"I used all that knowledge to create White Owls," he said, of the studio he officially announced to the world at the start of 2017. "Today, White Owls is inspired by foreign game companies, where the employees are able to balance their personal lives and their work lives."

Swery (far right) speaking as part of a panel on the Japanese industry at Reboot Develop Blue

The goal, he said, was to create a work culture where employees, "wouldn't need to unionise, because they'll have all of the rights and the health benefits that they need." Key to this is an acceptance that more hours spent in the office does not necessarily equate to more work completed or higher productivity -- an idea that Rob Fahey pointed out is particularly common in Japanese workplaces, and regarded as, "a sign of company loyalty and generally essential to promotion hopes."

"White Owls' work schedule is very flexible. Our employees come in when they want and leave when they want"

Hidetaka Suehiro

"White Owls' work schedule is very flexible," Suehiro said. "Our employees come in when they want and leave when they want. They're allowed to take on other jobs if they want, or if they have the time for it. They're also allowed to work from home, if it's possible for the project at that time.

"I encourage them, if they have work to do, to get out of the office, to go and work at a bar or something -- to go and relax."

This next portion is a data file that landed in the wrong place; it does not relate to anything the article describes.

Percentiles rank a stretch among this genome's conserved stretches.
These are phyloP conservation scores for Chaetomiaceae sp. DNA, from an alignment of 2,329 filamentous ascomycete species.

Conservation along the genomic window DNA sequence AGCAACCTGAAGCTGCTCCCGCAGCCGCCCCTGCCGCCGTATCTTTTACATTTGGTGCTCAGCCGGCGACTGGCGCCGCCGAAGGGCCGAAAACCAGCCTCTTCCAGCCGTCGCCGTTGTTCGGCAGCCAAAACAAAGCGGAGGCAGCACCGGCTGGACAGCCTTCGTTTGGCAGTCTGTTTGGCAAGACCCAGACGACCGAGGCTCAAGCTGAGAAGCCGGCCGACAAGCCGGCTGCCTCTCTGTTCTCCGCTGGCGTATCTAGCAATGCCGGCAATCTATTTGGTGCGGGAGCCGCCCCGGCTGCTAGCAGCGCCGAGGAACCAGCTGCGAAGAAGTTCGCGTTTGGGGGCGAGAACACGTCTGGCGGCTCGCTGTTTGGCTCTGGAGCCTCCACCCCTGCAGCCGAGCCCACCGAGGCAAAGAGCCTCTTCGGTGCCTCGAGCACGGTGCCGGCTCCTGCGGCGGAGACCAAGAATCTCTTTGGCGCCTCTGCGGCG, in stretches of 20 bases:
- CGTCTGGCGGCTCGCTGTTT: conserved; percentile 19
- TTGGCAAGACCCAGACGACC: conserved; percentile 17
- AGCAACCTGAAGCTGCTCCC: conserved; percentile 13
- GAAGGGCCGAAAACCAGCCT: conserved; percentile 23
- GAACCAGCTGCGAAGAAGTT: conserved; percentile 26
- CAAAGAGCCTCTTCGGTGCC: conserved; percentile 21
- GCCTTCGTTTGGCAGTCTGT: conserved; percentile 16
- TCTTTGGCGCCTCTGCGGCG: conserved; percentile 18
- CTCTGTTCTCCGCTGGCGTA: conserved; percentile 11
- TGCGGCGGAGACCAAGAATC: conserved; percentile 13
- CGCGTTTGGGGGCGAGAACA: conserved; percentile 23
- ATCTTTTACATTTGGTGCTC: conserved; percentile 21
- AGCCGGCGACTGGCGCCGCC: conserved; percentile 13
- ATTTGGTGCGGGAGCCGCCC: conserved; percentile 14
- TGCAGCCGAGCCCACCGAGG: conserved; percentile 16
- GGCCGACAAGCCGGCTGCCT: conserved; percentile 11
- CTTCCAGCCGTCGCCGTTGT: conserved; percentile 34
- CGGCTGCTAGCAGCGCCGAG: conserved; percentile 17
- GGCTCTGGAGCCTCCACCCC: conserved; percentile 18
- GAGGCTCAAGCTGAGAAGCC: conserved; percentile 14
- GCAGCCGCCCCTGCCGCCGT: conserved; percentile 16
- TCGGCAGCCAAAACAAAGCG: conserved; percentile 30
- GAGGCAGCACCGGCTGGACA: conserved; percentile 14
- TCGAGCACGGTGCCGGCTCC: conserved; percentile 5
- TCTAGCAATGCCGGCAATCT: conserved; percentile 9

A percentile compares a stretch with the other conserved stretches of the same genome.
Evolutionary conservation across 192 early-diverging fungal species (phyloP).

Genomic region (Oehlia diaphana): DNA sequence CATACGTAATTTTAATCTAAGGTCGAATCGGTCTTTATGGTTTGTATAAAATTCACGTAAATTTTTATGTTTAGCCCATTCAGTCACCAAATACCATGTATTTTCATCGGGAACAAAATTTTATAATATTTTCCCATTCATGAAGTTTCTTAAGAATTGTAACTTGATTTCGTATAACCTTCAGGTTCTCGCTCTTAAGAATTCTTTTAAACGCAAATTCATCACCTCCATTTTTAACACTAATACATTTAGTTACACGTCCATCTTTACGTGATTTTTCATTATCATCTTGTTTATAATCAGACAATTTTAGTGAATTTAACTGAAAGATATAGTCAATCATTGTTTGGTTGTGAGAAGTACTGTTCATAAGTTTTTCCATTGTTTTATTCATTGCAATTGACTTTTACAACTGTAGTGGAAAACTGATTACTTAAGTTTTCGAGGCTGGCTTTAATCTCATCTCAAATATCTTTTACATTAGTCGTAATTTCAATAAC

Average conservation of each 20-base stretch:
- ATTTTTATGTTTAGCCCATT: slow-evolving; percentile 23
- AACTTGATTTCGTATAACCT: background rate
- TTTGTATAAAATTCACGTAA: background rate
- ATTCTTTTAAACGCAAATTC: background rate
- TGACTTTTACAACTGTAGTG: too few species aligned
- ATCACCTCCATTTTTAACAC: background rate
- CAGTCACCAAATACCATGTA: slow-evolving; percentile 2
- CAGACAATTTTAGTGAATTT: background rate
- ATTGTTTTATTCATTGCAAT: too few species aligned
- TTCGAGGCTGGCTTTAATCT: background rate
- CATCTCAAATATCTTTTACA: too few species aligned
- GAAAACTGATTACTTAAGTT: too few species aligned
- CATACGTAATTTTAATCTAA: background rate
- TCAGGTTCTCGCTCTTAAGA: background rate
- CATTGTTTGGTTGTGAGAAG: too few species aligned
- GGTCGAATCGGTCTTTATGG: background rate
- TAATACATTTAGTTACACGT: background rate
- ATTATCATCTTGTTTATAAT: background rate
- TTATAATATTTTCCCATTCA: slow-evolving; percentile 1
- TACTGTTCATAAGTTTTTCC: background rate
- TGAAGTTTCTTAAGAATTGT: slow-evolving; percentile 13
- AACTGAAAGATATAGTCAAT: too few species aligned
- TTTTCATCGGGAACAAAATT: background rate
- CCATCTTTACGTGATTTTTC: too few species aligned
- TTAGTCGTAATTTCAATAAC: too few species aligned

The doors of White Owls' Osaka-based offices are locked at 10pm every night without fail -- "because the building owner is an old lady and she has to go to bed," Suehiro joked -- and anyone who decides to stay and work after 6pm is allowed to do so in a relaxed manner, with a beer or alcoholic drink if they choose.

This kind of open, flexible culture is not common in the Japanese games industry, a fact confirmed by the art director on White Owls new game The Missing, who was also in attendance at Reboot Develop.

"The thing Swery always tells me is, 'I'm sorry if our company ever goes under -- just make sure you have other options," the art director joked, before revealing that he does, in fact, have other options; in keeping with Suehiro's claims about White Owls, he was allowed to continue lecturing at university while also occupying one of the game's most important creative roles.

"Technology has changed for the better," Suehiro said. "We have all these different options when it comes to engines, when it comes to tools; you have the [Unity] Asset Store, where you can buy assets and customise them and put them into your game. In that way, it has become easier to make games

"But the most important part for me personally is to find the right people -- people who understand your vision -- and to build a team with them. That will always be the most vital thing." is a media partner of Reboot Develop. We attended the event with assistance from the organiser.

Read this next

Matthew Handrahan avatar
Matthew Handrahan: Matthew Handrahan joined GamesIndustry in 2011, bringing long-form feature-writing experience to the team as well as a deep understanding of the video game development business. He previously spent more than five years at award-winning magazine gamesTM.
Related topics